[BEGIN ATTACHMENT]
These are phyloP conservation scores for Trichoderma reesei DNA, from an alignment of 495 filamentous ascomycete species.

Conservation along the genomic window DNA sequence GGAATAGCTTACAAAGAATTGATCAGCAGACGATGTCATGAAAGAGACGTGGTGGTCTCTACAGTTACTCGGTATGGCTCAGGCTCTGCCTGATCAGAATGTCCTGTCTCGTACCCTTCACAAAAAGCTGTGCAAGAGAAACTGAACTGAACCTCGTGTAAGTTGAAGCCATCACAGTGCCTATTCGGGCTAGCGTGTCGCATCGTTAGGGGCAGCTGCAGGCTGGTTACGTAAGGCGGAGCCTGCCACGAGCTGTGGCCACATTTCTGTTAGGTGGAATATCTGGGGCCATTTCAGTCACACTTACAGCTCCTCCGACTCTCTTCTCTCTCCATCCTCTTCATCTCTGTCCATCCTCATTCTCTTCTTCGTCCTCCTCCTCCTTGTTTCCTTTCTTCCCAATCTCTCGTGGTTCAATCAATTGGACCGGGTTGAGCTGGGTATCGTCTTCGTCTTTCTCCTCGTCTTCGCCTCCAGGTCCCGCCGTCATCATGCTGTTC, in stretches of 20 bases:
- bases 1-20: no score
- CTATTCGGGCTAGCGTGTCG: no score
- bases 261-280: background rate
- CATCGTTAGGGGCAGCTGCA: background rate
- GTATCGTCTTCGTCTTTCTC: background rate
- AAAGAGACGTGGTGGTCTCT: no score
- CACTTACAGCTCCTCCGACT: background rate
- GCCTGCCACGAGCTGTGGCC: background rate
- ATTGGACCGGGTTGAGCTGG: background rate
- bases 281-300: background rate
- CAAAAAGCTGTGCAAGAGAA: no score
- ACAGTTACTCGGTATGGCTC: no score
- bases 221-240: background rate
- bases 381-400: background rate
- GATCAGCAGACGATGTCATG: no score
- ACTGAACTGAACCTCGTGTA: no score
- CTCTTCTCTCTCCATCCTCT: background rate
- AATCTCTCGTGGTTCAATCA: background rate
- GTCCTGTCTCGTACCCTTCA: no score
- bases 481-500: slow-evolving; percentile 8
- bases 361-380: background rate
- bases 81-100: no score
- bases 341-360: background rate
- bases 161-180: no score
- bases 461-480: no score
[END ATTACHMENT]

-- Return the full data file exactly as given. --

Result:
These are phyloP conservation scores for Trichoderma reesei DNA, from an alignment of 495 filamentous ascomycete species.

Conservation along the genomic window DNA sequence GGAATAGCTTACAAAGAATTGATCAGCAGACGATGTCATGAAAGAGACGTGGTGGTCTCTACAGTTACTCGGTATGGCTCAGGCTCTGCCTGATCAGAATGTCCTGTCTCGTACCCTTCACAAAAAGCTGTGCAAGAGAAACTGAACTGAACCTCGTGTAAGTTGAAGCCATCACAGTGCCTATTCGGGCTAGCGTGTCGCATCGTTAGGGGCAGCTGCAGGCTGGTTACGTAAGGCGGAGCCTGCCACGAGCTGTGGCCACATTTCTGTTAGGTGGAATATCTGGGGCCATTTCAGTCACACTTACAGCTCCTCCGACTCTCTTCTCTCTCCATCCTCTTCATCTCTGTCCATCCTCATTCTCTTCTTCGTCCTCCTCCTCCTTGTTTCCTTTCTTCCCAATCTCTCGTGGTTCAATCAATTGGACCGGGTTGAGCTGGGTATCGTCTTCGTCTTTCTCCTCGTCTTCGCCTCCAGGTCCCGCCGTCATCATGCTGTTC, in stretches of 20 bases:
- bases 1-20: no score
- CTATTCGGGCTAGCGTGTCG: no score
- bases 261-280: background rate
- CATCGTTAGGGGCAGCTGCA: background rate
- GTATCGTCTTCGTCTTTCTC: background rate
- AAAGAGACGTGGTGGTCTCT: no score
- CACTTACAGCTCCTCCGACT: background rate
- GCCTGCCACGAGCTGTGGCC: background rate
- ATTGGACCGGGTTGAGCTGG: background rate
- bases 281-300: background rate
- CAAAAAGCTGTGCAAGAGAA: no score
- ACAGTTACTCGGTATGGCTC: no score
- bases 221-240: background rate
- bases 381-400: background rate
- GATCAGCAGACGATGTCATG: no score
- ACTGAACTGAACCTCGTGTA: no score
- CTCTTCTCTCTCCATCCTCT: background rate
- AATCTCTCGTGGTTCAATCA: background rate
- GTCCTGTCTCGTACCCTTCA: no score
- bases 481-500: slow-evolving; percentile 8
- bases 361-380: background rate
- bases 81-100: no score
- bases 341-360: background rate
- bases 161-180: no score
- bases 461-480: no score